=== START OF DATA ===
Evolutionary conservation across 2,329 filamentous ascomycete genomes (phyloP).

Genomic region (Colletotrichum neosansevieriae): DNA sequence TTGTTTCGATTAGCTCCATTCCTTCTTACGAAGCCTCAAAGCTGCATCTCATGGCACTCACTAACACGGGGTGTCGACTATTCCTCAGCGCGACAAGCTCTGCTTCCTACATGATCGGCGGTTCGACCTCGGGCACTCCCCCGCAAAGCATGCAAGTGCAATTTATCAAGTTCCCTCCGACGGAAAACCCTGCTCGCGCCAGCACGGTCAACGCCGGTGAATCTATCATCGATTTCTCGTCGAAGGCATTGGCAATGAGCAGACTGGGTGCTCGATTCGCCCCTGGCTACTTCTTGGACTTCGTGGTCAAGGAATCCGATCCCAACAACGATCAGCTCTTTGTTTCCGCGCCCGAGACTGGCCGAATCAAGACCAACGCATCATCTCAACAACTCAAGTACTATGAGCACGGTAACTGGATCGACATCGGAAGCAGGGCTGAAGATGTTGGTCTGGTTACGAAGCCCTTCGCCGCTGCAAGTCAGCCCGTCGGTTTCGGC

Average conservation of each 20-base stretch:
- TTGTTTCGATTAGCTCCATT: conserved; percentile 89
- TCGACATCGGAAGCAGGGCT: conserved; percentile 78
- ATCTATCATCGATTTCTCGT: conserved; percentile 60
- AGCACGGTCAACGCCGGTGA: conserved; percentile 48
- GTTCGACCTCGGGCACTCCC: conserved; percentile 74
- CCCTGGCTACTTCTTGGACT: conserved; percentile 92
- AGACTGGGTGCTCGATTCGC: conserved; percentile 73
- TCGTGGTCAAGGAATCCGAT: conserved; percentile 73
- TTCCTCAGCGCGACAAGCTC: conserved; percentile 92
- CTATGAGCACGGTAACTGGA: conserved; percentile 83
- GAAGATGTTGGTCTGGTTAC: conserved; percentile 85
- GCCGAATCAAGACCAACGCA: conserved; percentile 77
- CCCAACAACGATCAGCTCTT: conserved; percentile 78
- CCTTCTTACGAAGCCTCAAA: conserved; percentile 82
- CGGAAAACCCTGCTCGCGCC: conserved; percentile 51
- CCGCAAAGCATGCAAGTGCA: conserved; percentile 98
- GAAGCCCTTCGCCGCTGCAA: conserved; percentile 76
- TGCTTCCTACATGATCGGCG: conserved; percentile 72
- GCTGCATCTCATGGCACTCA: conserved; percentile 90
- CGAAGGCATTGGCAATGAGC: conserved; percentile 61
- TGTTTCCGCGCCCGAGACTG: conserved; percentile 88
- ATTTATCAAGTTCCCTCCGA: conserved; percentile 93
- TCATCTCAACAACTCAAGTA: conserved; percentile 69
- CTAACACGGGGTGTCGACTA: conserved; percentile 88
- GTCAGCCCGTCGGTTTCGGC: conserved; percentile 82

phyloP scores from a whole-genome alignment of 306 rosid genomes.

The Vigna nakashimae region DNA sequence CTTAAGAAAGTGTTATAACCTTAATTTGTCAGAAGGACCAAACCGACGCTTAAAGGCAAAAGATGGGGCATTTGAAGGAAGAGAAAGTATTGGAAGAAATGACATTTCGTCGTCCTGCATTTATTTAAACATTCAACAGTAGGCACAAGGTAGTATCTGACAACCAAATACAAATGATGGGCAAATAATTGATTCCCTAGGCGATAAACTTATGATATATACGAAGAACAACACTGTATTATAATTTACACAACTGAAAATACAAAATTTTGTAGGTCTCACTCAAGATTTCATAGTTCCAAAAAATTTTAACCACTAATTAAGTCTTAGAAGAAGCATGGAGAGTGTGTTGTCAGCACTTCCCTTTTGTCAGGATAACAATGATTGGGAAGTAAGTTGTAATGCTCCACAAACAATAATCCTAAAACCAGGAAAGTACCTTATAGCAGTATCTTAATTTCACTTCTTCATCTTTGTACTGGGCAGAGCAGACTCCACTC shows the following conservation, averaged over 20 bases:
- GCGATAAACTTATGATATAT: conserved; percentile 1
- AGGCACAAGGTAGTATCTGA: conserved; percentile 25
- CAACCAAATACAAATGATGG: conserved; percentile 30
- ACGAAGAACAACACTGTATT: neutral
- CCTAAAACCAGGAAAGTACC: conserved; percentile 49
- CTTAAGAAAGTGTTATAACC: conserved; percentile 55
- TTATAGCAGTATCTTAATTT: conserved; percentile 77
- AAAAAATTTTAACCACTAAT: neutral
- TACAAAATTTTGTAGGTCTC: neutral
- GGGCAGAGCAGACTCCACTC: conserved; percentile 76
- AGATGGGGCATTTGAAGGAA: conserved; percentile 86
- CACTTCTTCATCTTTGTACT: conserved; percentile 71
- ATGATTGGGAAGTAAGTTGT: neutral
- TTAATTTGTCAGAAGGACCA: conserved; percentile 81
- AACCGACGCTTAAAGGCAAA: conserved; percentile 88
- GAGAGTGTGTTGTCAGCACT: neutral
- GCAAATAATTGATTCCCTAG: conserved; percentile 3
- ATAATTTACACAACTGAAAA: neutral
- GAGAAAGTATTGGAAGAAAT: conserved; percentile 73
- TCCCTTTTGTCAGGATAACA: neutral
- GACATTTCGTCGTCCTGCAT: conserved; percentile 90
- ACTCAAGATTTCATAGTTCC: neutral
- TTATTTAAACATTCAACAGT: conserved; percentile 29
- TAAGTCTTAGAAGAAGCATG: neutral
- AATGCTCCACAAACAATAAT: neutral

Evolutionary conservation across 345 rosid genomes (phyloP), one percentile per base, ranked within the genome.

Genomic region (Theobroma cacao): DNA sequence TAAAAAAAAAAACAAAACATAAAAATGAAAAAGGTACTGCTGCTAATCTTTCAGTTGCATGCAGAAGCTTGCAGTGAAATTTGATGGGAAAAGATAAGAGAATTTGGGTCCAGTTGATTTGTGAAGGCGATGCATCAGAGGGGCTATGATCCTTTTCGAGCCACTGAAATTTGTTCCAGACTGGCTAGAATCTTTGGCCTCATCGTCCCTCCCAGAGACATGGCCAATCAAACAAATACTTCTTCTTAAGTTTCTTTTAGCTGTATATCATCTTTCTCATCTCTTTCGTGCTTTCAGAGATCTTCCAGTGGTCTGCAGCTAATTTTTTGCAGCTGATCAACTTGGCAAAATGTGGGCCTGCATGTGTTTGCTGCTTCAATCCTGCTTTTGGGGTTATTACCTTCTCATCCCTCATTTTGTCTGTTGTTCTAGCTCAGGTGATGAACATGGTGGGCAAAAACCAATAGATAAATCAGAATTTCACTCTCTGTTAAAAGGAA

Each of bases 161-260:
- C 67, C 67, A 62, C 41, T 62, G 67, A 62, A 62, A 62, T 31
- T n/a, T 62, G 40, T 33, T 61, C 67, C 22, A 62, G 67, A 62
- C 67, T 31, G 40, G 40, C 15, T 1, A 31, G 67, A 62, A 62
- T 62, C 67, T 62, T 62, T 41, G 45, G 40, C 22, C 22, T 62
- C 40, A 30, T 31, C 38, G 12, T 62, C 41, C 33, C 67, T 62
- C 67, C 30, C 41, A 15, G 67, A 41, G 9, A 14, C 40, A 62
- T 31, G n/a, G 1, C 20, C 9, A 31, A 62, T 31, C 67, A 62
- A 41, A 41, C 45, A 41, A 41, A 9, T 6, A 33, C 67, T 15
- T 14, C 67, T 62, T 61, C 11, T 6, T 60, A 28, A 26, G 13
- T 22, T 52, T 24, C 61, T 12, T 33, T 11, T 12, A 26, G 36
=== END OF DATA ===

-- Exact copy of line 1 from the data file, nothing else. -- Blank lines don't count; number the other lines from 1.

Evolutionary conservation across 2,329 filamentous ascomycete genomes (phyloP).